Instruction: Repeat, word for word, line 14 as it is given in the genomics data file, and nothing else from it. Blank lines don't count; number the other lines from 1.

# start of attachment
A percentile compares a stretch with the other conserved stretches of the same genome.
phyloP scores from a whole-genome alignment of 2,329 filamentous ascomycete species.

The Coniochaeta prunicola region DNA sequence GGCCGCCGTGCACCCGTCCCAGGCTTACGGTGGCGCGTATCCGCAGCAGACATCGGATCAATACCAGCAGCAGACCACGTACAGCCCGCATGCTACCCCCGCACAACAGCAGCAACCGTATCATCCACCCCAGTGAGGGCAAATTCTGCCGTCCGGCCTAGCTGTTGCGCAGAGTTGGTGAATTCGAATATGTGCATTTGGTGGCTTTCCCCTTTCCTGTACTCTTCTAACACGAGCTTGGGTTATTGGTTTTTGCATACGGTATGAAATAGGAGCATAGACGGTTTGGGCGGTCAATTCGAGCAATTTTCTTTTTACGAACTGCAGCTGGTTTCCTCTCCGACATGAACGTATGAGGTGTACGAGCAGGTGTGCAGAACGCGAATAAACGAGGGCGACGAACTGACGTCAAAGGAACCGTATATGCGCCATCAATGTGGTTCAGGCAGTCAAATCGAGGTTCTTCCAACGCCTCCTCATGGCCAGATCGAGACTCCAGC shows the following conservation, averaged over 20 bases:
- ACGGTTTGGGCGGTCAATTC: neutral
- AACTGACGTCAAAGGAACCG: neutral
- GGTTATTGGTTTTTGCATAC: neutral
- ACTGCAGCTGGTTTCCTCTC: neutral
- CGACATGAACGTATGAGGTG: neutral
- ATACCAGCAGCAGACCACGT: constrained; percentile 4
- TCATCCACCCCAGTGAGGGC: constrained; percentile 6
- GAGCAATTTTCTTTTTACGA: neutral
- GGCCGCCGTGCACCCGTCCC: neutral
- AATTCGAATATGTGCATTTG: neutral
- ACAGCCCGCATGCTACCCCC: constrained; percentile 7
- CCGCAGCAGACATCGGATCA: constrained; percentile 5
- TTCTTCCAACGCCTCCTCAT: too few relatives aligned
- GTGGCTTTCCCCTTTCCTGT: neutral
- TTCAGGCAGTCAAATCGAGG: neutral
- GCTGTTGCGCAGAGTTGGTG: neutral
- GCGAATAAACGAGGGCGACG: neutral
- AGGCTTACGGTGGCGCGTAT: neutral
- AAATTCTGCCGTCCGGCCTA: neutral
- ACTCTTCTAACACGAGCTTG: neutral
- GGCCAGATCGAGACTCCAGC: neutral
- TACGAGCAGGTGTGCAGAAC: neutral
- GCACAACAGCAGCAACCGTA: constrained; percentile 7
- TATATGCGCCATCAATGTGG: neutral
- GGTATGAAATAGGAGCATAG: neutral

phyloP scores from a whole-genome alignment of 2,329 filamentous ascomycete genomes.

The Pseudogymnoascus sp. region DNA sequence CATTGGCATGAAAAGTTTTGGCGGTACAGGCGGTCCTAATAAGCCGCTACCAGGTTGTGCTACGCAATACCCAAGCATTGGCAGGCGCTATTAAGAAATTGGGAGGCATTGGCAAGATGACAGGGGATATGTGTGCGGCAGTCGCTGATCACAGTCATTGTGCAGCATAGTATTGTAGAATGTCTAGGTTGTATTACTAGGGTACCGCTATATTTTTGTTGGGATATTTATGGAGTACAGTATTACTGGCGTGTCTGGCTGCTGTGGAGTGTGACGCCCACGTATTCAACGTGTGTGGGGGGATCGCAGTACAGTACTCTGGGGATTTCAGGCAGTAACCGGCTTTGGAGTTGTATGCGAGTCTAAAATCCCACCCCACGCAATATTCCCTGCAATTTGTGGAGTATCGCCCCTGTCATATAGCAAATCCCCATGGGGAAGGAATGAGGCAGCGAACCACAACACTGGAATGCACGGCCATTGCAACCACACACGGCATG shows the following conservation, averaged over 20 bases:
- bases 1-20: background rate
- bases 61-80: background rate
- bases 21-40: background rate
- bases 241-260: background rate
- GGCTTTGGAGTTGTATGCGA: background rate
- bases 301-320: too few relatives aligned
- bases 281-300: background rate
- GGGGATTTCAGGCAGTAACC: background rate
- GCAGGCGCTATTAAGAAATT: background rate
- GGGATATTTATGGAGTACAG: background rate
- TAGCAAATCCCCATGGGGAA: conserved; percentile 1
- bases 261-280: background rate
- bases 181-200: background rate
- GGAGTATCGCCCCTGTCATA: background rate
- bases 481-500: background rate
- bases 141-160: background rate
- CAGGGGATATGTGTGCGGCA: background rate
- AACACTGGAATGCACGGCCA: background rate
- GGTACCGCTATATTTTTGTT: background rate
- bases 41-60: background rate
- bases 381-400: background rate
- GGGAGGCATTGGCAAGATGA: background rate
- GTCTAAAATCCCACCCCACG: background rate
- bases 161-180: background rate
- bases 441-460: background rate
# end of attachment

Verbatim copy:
- ACAGCCCGCATGCTACCCCC: constrained; percentile 7